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If I am not mistaken, SQL server cannot be automatically updated via the regular windows backup routine. Instead, there are cummulative updates that need to be installed by hand. I assume this is done for security and stability reasons.

Is this correct? If so, how can I keep track of new updates without regularly reading SQL server related blogs? Is there any low-volume newsletter I can subscribe (ideally only announcing critical updates)?

Edit: Bonus Question: Should I even bother? I am only interested in security related issues and those shuold already be covered by General distribution releases (GDR), which seem to be patched in by Windows Update automatically.

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3 Answers 3

First, SQL updates can be distributed through Windows Update (or WSUS) although I am not sure you actually want to do that.

Visit the Microsoft Security Bulletin site and subscribe to the monthly email that lists all updates that are released. Additionally, you can use the bulletin search to find all updates related to particular version and service pack level.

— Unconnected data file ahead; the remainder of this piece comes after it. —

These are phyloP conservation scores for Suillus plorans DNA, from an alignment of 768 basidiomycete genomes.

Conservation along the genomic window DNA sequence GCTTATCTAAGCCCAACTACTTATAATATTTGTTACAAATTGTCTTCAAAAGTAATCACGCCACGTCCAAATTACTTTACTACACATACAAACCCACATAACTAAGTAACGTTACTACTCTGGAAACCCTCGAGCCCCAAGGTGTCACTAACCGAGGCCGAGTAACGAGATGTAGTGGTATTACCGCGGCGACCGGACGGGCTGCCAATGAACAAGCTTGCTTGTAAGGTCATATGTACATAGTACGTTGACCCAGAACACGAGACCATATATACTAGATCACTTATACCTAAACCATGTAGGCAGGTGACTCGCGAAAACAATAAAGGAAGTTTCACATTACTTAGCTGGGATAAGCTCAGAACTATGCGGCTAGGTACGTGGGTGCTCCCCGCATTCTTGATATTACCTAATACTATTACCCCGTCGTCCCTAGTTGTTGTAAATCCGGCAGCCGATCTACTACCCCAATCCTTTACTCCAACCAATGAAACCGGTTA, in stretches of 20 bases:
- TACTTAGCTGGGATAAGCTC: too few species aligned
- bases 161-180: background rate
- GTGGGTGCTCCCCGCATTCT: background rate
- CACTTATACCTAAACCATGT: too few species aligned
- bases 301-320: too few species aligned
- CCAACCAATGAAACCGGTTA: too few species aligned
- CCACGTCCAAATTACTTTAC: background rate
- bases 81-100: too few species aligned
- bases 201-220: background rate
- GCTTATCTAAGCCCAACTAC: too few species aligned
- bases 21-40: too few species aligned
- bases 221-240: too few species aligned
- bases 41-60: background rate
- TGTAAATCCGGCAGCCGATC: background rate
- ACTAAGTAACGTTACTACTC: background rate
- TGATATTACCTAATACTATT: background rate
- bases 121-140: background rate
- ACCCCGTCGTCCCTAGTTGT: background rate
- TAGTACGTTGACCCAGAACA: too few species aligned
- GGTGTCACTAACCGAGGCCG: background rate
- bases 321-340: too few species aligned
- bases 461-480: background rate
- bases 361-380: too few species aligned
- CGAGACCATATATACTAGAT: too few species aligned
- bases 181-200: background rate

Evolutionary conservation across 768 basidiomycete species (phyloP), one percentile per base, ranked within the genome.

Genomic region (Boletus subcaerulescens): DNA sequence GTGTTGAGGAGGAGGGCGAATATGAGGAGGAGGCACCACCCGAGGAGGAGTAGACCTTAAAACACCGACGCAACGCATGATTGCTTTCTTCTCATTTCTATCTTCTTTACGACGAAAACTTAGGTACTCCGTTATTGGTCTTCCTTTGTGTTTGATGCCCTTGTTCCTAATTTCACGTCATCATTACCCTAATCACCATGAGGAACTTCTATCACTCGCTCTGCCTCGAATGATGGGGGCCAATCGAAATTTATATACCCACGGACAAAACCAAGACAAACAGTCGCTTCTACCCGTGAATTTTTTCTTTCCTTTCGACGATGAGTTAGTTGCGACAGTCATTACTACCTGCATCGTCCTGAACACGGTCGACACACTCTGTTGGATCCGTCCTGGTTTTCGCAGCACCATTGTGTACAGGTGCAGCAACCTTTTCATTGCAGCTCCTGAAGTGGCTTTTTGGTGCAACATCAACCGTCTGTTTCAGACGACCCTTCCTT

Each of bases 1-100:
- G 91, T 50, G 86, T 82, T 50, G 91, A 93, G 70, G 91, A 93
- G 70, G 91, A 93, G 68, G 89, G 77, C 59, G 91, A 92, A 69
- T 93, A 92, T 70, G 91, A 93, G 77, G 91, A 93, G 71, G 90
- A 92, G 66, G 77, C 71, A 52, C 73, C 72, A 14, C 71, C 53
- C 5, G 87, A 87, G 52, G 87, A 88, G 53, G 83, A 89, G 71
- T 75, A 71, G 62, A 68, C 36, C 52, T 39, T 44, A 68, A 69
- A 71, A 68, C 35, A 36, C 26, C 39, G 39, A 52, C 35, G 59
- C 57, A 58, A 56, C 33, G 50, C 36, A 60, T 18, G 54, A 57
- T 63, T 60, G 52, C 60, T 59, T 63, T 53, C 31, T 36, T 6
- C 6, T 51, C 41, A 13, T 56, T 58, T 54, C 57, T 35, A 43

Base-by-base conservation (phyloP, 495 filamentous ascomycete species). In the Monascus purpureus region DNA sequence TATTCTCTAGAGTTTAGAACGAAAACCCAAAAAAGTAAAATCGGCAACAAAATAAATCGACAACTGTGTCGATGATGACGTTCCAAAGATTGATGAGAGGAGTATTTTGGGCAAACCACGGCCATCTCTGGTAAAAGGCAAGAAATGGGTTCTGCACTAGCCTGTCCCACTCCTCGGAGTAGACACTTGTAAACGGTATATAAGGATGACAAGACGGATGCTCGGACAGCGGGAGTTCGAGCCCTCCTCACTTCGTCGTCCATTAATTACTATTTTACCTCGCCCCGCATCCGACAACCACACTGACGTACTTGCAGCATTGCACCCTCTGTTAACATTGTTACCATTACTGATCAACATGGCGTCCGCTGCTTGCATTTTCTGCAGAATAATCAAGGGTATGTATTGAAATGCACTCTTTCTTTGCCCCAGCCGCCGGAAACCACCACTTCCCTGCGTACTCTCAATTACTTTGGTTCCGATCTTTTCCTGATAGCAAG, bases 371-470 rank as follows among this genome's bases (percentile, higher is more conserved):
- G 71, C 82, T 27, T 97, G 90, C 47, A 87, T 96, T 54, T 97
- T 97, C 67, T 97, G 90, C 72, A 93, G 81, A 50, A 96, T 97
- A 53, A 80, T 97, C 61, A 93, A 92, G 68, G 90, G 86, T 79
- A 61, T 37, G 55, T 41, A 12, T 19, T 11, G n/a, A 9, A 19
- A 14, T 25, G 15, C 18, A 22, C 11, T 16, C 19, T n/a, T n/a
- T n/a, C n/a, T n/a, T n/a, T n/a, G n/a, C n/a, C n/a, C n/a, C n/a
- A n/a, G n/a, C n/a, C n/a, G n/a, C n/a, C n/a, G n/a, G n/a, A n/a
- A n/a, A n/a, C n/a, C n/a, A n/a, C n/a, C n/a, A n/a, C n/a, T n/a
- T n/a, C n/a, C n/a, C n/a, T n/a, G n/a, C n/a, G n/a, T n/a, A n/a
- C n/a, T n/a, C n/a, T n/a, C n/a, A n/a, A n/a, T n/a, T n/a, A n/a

Finally, if you are concerned with updates that are not spefically security related, then I was subscribe to the SQL Server Release Services RSS feed.

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+1 "I'm not sure you actually want to do that" is an understatement in my experience. Patches should always be tested on a development system prior to applying to a production server. As evidence of this have a look at this which happened to me: serverfault.com/questions/14952/… –  squillman Mar 23 '10 at 17:34
    
Unfortunately I do not have a separate staging server for my windows website. I only have development and production. The OS is different on these, so even if I was testing the patches on my development server, chances are that I would not experience the same problems on production and vice versa. So unless I skip updates entirely (which seems risky to me), I think I'll have to risk updating the production server without further testing. –  Adrian Grigore Mar 23 '10 at 17:40

Use an RSS reader and subscribe to the feed of SQL Server Release Services. It's not just updates, but mostly it is.

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Cumulative updates have not been through the same testing as an SP or the regular updates from Microsoft. The release notes usually warn against installation unless you have one of the problems specifically fixed in the update.

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